- [... I]f I hadn't been a musician, I'd have been a lawyer. Aside from the fact that I've always been fascinated with the law, it's a field I could have learned without my sight. One of my friends from the blind school is an attorney now in Daytona Beach. I think I would have been a trial lawyer; I can't stand my speaking voice, but I like to talk. Music is my work, though, and I love it too much to see how I could really have done anything else.
- Photography is the only field I know where you can get it wrong 99 out of a hundred times and still look like a genius - I have to get me a job like that.
- We're always keeping time, always playing rhythm.
- Just watch me, son, and you'll never be wrong.
- Whatever we do, somebody has done something similar before we did it.
- You can tell the drum player, you can tell the bass player, you can tell the rhythm player that they're a little late, but I'm the star and what I'm doing is not timing, it's emotion. You don't mess with my emotion. And along with that, you never let the arrangement or the music outshine the star. The star should always be on top.
- I've had people ask me about music I had forgotten I'd ever made.
- You don’t have to finger like I finger.
- To me, when you have a song like 'America the Beautiful' around, it's such a shame it's not our national anthem. But I guess maybe people think it's important we sing in praise of our bombs.
- If you please nine guys out of ten, then the tenth guy is the one you're going to read about.
- I wouldn't have known when to duck when they started throwing broken bottles at my head. And I told that to Martin personally.
- I think what made me become so hung up with Dr. King was the fact that he was saying, look, here is a chance not only for our country but the world to see what injustice can do to people.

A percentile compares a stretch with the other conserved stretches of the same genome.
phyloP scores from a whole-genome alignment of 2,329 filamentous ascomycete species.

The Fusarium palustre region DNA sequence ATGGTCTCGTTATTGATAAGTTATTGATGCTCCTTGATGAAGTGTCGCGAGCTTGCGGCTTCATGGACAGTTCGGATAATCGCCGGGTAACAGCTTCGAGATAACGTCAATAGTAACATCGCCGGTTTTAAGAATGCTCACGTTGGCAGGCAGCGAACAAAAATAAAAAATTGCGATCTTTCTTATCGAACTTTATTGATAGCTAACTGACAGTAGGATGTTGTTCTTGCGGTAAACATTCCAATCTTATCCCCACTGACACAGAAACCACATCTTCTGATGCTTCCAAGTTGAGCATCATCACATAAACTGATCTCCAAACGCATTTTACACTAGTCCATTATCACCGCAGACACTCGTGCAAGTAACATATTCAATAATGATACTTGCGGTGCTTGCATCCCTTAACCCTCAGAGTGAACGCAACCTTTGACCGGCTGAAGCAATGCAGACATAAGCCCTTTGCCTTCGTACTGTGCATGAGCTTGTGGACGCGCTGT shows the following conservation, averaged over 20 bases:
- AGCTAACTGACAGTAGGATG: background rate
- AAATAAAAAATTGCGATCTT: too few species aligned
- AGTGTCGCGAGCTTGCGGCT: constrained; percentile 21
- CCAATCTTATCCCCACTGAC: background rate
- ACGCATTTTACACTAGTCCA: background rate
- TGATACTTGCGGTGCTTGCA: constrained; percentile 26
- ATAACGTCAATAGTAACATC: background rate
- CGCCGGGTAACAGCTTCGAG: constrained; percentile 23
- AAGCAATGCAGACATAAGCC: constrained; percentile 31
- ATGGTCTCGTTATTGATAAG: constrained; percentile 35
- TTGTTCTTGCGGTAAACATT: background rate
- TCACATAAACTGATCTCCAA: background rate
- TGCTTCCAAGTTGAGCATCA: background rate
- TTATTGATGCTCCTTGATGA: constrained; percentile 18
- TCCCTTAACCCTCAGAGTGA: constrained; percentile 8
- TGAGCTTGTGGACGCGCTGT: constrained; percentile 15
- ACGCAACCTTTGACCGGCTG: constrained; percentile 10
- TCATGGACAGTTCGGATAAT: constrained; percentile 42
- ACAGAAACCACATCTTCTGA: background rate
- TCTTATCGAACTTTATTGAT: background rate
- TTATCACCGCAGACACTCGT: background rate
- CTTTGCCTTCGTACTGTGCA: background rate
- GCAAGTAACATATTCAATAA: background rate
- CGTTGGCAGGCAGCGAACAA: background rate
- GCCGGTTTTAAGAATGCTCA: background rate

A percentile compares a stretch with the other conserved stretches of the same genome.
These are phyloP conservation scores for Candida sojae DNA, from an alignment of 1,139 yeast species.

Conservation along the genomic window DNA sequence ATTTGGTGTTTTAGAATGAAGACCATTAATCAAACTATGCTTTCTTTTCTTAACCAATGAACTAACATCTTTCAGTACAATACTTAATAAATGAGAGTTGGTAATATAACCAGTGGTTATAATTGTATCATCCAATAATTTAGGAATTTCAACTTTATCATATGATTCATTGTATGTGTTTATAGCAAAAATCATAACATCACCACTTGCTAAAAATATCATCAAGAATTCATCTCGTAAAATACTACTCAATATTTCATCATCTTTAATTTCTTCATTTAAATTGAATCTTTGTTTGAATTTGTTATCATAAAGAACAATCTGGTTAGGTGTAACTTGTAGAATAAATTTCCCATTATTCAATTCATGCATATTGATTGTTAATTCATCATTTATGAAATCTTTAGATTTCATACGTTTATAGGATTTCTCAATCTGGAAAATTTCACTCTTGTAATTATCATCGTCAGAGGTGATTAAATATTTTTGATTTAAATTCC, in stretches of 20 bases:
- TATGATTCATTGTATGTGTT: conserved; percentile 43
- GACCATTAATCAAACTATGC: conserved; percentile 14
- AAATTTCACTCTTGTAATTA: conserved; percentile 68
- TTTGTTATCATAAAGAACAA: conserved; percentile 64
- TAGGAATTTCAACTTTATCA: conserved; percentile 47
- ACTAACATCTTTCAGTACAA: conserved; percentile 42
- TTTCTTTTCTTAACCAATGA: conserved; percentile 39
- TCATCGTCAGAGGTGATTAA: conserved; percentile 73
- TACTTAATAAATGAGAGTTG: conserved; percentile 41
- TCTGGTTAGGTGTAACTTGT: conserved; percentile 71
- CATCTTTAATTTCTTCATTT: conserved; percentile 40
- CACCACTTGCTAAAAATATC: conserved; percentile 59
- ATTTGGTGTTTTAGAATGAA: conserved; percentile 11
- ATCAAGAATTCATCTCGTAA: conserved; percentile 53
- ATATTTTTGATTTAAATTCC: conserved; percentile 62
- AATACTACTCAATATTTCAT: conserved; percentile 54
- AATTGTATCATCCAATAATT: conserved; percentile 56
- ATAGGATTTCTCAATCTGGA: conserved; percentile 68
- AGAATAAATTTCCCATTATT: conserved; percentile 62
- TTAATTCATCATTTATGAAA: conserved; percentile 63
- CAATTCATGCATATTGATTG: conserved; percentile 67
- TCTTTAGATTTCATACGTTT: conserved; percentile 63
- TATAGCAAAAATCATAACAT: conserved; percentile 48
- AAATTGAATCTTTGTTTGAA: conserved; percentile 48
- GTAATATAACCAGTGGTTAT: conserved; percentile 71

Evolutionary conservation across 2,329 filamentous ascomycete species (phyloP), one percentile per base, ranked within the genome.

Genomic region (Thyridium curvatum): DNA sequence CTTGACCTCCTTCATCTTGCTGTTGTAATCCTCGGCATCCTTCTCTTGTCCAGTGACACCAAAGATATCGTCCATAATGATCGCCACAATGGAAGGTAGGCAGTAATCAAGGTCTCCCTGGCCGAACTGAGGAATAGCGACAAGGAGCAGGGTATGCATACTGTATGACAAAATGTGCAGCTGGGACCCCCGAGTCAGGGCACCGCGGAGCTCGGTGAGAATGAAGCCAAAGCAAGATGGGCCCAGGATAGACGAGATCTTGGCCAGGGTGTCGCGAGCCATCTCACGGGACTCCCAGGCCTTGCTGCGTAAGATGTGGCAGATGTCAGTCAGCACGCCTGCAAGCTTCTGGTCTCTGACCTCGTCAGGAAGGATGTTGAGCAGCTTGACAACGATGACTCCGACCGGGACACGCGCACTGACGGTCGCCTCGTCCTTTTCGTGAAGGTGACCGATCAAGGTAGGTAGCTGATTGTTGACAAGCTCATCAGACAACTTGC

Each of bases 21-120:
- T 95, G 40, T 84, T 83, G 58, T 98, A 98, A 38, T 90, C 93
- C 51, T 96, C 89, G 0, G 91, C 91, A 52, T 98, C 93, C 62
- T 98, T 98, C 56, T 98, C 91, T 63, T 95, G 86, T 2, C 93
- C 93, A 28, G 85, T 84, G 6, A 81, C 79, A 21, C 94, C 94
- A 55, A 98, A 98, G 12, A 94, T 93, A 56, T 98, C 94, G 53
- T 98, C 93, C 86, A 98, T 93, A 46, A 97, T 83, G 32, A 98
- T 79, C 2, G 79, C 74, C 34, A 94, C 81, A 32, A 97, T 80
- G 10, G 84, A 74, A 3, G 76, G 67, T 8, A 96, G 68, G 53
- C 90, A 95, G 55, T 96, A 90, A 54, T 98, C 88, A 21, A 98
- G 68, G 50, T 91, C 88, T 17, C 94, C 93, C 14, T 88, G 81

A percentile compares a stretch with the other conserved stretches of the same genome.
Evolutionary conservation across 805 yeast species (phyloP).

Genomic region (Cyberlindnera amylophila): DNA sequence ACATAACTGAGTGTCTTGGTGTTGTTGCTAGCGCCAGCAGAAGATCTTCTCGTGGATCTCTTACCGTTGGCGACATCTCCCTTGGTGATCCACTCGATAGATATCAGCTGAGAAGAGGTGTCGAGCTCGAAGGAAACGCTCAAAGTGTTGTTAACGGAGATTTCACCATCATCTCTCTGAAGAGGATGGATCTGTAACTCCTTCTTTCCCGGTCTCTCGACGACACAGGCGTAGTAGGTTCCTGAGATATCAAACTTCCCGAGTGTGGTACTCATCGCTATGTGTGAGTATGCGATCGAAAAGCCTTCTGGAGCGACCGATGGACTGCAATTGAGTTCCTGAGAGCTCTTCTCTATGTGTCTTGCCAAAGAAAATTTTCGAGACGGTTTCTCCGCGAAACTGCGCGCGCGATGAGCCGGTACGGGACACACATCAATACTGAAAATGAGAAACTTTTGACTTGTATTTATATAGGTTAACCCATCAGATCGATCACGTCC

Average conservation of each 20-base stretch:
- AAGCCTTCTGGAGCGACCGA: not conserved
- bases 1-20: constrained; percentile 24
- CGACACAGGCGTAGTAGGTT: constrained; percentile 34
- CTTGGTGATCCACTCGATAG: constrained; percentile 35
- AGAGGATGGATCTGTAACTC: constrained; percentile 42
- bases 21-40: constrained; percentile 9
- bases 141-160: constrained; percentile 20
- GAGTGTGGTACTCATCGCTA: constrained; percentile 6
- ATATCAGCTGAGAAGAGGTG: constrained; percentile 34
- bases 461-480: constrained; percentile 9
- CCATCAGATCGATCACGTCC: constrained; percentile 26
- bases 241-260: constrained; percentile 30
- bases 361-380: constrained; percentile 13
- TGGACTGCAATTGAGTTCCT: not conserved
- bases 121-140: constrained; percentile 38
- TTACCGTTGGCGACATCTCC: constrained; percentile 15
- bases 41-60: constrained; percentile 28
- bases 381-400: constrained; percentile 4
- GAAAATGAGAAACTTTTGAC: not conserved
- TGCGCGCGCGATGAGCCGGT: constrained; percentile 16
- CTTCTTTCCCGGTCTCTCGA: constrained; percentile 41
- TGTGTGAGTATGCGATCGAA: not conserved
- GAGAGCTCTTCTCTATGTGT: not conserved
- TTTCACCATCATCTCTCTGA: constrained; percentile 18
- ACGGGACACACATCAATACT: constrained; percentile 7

- I don’t know what the devil a political activist really is, actually. If something is going on that really affects you to the point wherein you feel that here's an opportunity for you to do something about it, if that makes you a political activist, then I guess I am.
- If I go out into a march, first of all, I can't see, number one. So somebody throws something at me, I can't even duck, you know, in time. That's number one. Number two, I know that my temperament, as much as I would like and as much as I love and appreciate what Dr. King stood for, I know that my temperament just couldn't handle it. You know, when you can't handle something, you can’t handle it. And I’m not the kind of a person that can let somebody strike me and don’t strike 'em back, you see? And you're not supposed to do that, you're supposed to, you know, to accept that and I know I couldn't do that, so why get involved in something and make Dr. King look bad because of me? That don't make sense. So I figure, why don't you do something in a quiet way, I don't need to be in the newspapers and said, well, Ray Charles contributed this or Ray Charles gave that. I didn't want that.